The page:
Much has changed during the last 15 years … including us.
Studies from the U.S. Census Bureau, Centers for Disease Control and others indicate that a number of factors, including an aging population, shifting ethnic demographics and a significant increase in obesity rates, have had an impact on the “size” of North America.
But exactly what size are we now? The answer to that question will come as a result of the Size NorthAmerica study, the most extensive body-measurement study ever conducted across the United States and Canada.
Through 2018, a demographically diverse group of more than 17,000 men, women and children (ages 6-75) will be scanned using state-of-art 3D laser technology to identify changes in body sizes, measurements and proportions of people in North America. The Human Solutions group, a leader in fashion technology, and Vestechpro, a research and innovation center supporting the apparel industry, are conducting the survey.
A variety of organizations – from universities and apparel companies to car, furniture and airplane manufacturers, have signed on to sponsor the study.
N.C. State University was one of the first organizations to sign on as a sponsor of the Size NorthAmerica study. Dr. Cynthia Istook, program chair for fashion design and fashion development at the College of Textiles, specializes in apparel fit and mass customization.
“We know that body shapes and sizes have changed considerably in recent years, but we are relying on data from 15 years ago,” Istook said. “That is why the Size NorthAmerica study is so important.”
Pulling data on children under 18 and capturing people in multiple postures – three standing and one sitting – also make the study unique, according to Istook.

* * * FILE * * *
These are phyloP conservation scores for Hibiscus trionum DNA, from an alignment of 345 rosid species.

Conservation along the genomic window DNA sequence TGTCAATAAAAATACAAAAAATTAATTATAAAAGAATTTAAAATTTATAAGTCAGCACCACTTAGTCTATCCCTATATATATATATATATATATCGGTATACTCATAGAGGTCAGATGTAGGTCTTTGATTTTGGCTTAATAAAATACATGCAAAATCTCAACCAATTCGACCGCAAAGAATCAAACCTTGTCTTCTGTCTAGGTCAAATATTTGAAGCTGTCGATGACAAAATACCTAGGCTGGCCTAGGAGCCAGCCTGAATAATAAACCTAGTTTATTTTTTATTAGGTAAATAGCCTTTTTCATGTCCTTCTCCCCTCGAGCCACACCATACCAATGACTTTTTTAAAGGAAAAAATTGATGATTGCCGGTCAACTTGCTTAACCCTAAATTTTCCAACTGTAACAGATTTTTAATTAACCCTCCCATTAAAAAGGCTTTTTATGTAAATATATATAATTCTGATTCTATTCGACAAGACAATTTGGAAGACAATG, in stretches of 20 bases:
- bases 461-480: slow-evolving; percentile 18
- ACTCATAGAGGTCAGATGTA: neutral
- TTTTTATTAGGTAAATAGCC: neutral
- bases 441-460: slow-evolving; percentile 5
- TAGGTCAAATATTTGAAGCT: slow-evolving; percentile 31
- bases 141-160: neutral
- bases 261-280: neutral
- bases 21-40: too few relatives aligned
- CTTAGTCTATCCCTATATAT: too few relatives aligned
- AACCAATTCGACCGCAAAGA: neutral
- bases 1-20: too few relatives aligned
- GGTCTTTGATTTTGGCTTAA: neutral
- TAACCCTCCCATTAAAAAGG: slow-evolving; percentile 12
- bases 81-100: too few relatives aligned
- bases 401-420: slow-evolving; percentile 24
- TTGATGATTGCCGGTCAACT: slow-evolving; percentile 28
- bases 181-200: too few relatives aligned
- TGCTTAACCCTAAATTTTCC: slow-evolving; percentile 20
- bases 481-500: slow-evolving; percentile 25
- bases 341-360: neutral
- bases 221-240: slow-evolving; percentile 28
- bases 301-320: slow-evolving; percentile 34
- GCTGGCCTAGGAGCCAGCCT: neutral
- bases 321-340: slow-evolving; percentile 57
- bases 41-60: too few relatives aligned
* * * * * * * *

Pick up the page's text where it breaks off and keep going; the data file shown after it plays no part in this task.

“There will be significant value in better understanding the ‘size’ of our youth,” she said. “I think we’ll find that our children are larger than in any other point in history. That’s not a great thing, but important for us to know.
“We’ve also never had good information from large-scale studies on how the body changes with movement,” she added. “This survey will give us insights as specific as how biceps change when the arm is flexed at 90 degrees.”
HanesBrands joined N.C. State University and others to back the Size NorthAmerica study.
“The data from this study will allow us to develop reliable, up-to-date and realistic size tables and offer more comfortable fits for our consumers,” said Mike Abbott, director of research and development at HanesBrands. “And it is no surprise that consumers of all ages – from millennials to baby boomers – rank fit as one of the most important criteria for apparel.”
Istook believes the study will impact the way brands create, size and market clothing.
“I hope that this new data will be used across the apparel industry to establish more uniformity in sizing,” she said. “Standard sizing – meaning a size eight, for example, is the same from one brand to another – would be a tremendous benefit for consumers.”
More about the study, including scanning locations that are open to the public, can be found at www.sizenorthamerica.com.